The water leaving the house (from any source) rushed out as it should, but didn’t make it to the sewer. Oh no. It filled a hole, a belly, he called it, until that belly filled. And when the belly filled, as in when dishwashers run, everyone flushes, and someone is showering, the water has no place to go, so it makes a sort of wake and runs back into the house.
MY DISHWASHER! OMG OMG OMG Do you know how foul those dishes really were?!?
This is a common problem with old houses, whose exterior plumbing consisted of old clay pipes. The pipes weren’t supported by stone, or adhered in any way by the epoxies we use now, so the pipes cracked or fell apart from one another. Then the trees found a lovely water source, filled with vital nutrients, and the tree roots grew into the pipes creating blockages, resulting in more damaged pipes. Super for trees, not so much for people.
First, they took the clean-out lid off. This is not “to code,” because whatever water can’t make it through to the sewer will come out and hang out in the flower bed. Ewwwwwww! We had to use as little water as possible. Period.
Then, they came back and dug us a nice big hole where the decent pipes stopped. The hole would catch our “used water” until they came back out to suck it all out and pipes were to be replaced. Ewwwwwww!
For four days, we lived carefully.
Then, they excavated, creating a ditch, wherein they ripped out all the old pipes, installed all new pipes, and filled the ditch back in. ALL BETTER.
But this service, this repair, this essential home improvement, cost us many pretty pennies.
There was no estimate. It was precise. They calculated the amount of pipe and supplies, the manpower, and the length and depth of our pipes — an amount which caused my head to spin and my breathing to accelerate. An amount which caused me to, within a few minutes, thank God we could fix it and also to open a beer.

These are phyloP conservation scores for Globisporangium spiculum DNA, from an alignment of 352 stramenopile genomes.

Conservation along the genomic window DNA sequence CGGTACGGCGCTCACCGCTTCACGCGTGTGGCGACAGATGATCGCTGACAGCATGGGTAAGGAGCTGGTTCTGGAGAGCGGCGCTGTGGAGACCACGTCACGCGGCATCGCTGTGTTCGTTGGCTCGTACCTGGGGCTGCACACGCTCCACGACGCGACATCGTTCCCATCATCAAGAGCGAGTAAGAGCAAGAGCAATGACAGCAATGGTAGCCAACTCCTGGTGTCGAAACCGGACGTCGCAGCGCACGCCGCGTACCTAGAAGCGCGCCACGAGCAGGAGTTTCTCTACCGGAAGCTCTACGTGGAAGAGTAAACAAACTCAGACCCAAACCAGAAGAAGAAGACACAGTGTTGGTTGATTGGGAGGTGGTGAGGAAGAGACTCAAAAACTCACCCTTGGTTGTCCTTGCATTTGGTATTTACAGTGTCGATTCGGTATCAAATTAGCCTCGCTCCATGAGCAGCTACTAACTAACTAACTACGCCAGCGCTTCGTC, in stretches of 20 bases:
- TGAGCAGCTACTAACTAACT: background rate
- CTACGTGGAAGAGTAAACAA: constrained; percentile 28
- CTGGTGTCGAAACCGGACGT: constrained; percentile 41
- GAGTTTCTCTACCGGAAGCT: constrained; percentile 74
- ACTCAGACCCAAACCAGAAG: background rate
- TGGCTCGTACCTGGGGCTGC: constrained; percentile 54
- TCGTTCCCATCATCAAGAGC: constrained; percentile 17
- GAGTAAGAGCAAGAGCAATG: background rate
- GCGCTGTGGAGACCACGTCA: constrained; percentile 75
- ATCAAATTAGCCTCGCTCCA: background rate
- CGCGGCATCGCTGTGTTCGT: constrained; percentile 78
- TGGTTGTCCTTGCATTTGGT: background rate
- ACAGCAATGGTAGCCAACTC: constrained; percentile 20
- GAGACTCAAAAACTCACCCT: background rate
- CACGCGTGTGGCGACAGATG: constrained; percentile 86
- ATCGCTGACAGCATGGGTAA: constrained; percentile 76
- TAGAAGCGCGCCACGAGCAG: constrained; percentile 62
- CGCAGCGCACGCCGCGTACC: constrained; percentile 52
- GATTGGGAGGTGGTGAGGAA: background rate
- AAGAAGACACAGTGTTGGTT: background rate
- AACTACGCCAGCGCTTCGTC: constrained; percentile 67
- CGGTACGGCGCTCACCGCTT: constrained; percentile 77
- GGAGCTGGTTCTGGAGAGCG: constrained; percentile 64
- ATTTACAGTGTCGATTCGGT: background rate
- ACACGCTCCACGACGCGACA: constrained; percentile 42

For that amount of money, we could have done so many fabulous things to our home. Things that we could SEE and ADMIRE and ENJOY.
But no, we bought a hole so we could all poop without wondering why the dishwasher didn’t run well!
People did go on quite a bit about whether this should have been found at inspection, or whether we should have sought recourse with the seller. The answer to both of those things is No. No one is to blame.
The seller hadn’t lived here in months, and when she did, she never used the volume of water that a family does.
People who live alone go years without knowing there’s a problem, only finding it when guests come to stay.
Our inspector could only find this problem if its symptoms were apparent at inspection. He did use the facilities and run appliances during the inspection, not all at once, but little by little, how inspectors do.
While we are not thrilled about it, we are still in love with our house, and we think she’s worth all those shiny pennies.
The master bath toilet never runs, because The Mister replaced all its innards.
— And I mean, really, we can flush ANY TIME we want to!